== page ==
The next version, which arrives on top of Android 10 – but has not reached almost anyone -, will also be very similar to OneUI, leaving for more transparencies, however. The LG UX also works with more content at the bottom of the screen and also allows you to customize the AlwaysOn screen.

It brings some own applications that are duplicated with those of Google. As an advantage, it has worked very well with the company’s simplest smartphones, leaving its entry lines among those that perform best with rivals. There are many functions present, a lot to be configured and things that could be removed.

It is a good option for: those looking for an entry-level smartphone that is cheap and performs well. Those who do not want Samsung but enjoy the OneUI concept will like the LG interface.

ZenUI (Asus)


It is difficult for us to go through an interface that has not undergone major changes in the past two years, and ZenUI is another such case. Following Samsung and Xiaomi a little, it had too many functions, it was heavy and not very elegant.

It has undergone a makeover and is lighter and cleaner, following much more the concepts of Android AOSP. Now, it has fewer functions, but the withdrawals were not very useful, and there were many others that allow a good customization of the system.

Because it is more basic, it receives updates more easily, and brings good performance. It brings a lot of Android that we find in Pixel, like artificial intelligence to improve battery usage. It still has some apps of its own, but in general it got rid of the majority at the expense of the Google.

It has a more fun face like the Google Pixel, but still maintains the possibility to modify the look with themes and brings its own functions, such as the game management application.

It is a good option for: those who do not want to go too far from the Pixel Android, but do not want to lose features that it does not have, such as themes and a camera application with more functions.

EMUI (Huawei)


We arrived at the interface that is present in Chinese Huawei smartphones, at least while she uses Android. The EMUI comes from “Emotion UI” has a more modified look just like Xiaomi’s MIUI, and it even resembles the old ZenUI, only with a much lighter and more organized footprint.

It has colorful, square and large icons spaced in the home and in the application drawer. The shortcut area has round icons, but they are also large and scattered. It allows some modifications to the interface and brings many functions to be adjusted.

Like the new ZenUI, it has a lot of optimization work behind the curtains, using artificial intelligence. Some functions include different gestures, such as using the finger node to capture images, split screens and more, and there are several types of navigation.

To function more lightly on simpler devices, Huawei usually removes functions that require more of the hardware, which ends up working. Unfortunately, there are many duplicate apps from Huawei, and they should appear a lot more, as it needs alternatives with a ban on using the Google

It is a good option for: those who like well-modified interfaces and enjoy the work of artificial intelligence in optimization. Those looking for gesture functions in tops and don’t find a Motorola will also be happy.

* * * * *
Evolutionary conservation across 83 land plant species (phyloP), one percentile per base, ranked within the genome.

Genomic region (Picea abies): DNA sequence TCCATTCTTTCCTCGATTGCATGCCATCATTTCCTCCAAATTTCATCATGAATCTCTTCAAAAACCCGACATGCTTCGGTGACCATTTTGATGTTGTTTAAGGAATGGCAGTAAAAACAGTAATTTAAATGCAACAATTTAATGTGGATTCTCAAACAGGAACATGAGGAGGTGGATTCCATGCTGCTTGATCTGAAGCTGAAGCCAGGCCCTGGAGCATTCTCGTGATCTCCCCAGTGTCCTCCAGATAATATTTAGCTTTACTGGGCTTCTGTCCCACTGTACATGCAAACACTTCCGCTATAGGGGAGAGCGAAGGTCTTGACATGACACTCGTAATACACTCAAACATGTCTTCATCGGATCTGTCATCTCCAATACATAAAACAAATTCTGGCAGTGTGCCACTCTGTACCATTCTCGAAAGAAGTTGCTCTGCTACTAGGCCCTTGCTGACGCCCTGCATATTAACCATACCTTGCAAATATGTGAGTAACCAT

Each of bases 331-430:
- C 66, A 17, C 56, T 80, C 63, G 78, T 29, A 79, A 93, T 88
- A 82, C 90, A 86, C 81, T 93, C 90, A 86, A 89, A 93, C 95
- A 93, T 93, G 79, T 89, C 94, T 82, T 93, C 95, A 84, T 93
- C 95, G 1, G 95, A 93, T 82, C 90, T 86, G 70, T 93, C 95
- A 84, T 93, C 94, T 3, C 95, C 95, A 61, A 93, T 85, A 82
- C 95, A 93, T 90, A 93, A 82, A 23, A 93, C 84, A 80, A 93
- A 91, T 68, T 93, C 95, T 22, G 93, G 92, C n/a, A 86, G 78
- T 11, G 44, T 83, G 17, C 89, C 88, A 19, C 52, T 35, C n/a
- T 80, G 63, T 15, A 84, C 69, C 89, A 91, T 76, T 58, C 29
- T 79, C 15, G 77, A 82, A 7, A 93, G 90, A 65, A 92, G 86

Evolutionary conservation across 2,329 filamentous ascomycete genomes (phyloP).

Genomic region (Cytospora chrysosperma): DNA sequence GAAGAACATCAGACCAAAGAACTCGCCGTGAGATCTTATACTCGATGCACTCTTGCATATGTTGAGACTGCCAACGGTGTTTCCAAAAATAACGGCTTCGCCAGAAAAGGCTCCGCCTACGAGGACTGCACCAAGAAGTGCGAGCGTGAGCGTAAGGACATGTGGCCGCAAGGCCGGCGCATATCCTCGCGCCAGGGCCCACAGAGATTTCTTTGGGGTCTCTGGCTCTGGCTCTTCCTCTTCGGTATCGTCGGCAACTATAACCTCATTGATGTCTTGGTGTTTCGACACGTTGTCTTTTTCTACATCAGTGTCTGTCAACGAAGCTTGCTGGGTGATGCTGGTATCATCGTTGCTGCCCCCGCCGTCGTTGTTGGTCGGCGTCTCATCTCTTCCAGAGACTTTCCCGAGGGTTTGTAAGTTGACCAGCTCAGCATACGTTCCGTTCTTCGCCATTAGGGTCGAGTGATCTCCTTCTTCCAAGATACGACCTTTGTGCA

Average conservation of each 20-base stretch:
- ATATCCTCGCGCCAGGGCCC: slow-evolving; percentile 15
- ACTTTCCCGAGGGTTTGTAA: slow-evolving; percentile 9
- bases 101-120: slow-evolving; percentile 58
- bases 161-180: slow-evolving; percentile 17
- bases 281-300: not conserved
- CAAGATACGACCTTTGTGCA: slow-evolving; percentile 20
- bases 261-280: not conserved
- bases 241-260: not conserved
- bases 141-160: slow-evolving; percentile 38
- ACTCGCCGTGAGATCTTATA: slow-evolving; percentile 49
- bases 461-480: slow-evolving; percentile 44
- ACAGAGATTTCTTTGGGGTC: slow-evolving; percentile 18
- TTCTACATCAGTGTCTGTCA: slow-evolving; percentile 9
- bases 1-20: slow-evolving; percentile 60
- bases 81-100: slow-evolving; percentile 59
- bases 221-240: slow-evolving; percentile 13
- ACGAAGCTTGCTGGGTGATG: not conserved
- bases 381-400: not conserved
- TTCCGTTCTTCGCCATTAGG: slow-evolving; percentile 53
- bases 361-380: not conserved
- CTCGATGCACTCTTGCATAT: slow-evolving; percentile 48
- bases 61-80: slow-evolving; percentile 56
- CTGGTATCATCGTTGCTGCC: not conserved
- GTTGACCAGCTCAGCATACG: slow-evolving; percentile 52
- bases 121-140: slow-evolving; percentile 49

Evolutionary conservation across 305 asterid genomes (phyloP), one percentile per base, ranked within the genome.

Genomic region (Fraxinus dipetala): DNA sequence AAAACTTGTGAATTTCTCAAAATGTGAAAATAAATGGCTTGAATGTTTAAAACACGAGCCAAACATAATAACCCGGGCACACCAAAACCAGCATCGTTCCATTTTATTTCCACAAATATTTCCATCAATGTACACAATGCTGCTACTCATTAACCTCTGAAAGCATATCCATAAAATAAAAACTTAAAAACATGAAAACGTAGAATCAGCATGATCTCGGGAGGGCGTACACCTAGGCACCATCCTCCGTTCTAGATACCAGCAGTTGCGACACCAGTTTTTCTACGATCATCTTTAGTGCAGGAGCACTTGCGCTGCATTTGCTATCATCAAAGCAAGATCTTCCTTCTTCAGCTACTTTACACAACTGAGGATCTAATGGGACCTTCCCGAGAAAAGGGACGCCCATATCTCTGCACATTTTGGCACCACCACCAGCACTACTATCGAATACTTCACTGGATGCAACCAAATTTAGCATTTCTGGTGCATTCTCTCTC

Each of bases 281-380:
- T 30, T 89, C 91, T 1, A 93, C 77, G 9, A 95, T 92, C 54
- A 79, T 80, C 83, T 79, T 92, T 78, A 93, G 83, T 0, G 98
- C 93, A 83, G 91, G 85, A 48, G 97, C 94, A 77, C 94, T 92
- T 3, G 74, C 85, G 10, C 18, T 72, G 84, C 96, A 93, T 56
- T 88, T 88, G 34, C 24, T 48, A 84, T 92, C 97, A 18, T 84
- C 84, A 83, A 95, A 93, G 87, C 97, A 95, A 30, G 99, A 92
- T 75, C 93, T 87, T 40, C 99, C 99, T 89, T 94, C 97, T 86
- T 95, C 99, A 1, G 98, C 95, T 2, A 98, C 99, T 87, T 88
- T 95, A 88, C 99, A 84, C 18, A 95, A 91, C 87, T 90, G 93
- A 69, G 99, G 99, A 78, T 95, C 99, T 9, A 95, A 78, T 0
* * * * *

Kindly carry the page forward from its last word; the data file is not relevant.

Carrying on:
Google Pixel UI (Google)


The Pixel’s Google do not officially sell in Brazil, but their interface deserves a mention for coming from the mothership. Like other manufacturers, the Google takes the AOSP and puts exclusive functions, but here it keeps a lot of the look, which is more colorful and fun.

It has a light interface, which currently allows for minimal changes, such as icon format and some colors in the interface, in selections and shortcuts. Its advantage lies in the deep connection with the services Google and because this is the interface that first receives the company’s news for Android.

It is the one that brings less native applications, being only the own ones Google. It also works with artificial intelligence and takes risks in some gestures, such as pressing the cell phone to activate the Google assistant.

It is a good option for: those who want to customize the device with application functions, want a very light interface and do not want to miss any news from the Google, with always updated versions of Android.

Android One (Nokia, etc.)


Our last interface is similar to that of Pixel, but Android One is like a Pixel experience in other brands. It has a white application drawer, round icons and very little customization.

It is very light, and was designed only for intermediate smartphones, but today it integrates more powerful devices, like some from Nokia. Motorola and Xiaomi have also used this interface that does not depend on them to be updated, only the Google.

This supposedly makes Android One receive updates faster, as there is no finger from the manufacturers in the process, but the truth is quite different. Comes with few extra apps, just a few that brands put in to differentiate.

For being taken care of by Google, no matter what brand you choose with Android One, the interface and features will be 90% the same.

It is a good option for: those who have little intimacy with technology, those who love light and stable systems, without bugs, do not care about few functions and for those who buy Nokia, because other brands are not updating as they should.

Launcher can change anything


And if you don’t like the look of any of these interfaces, if you want to change a bit of air and get sick of the look of your cell phone system, launchers are there for that. On Android, you can search the Play Store for a multitude of apps that change things like the device’s home and the app drawer, even bringing in some extra functions.

One of the most famous is the Nova Launcher, but we also have Lawnchair, Microsoft, Poco launcher and many others for you to explore.

Did you like it? Some were left out, such as Realme UI, from Realme, OxygenOS from OnePlus, Color OS from OPPO, Xperia UI from Sony and others, but as they are less popular here, we get the best known. Which interface do you use? And which one do you like best? Leave your answer in the comments! I’ll stay here and until next time!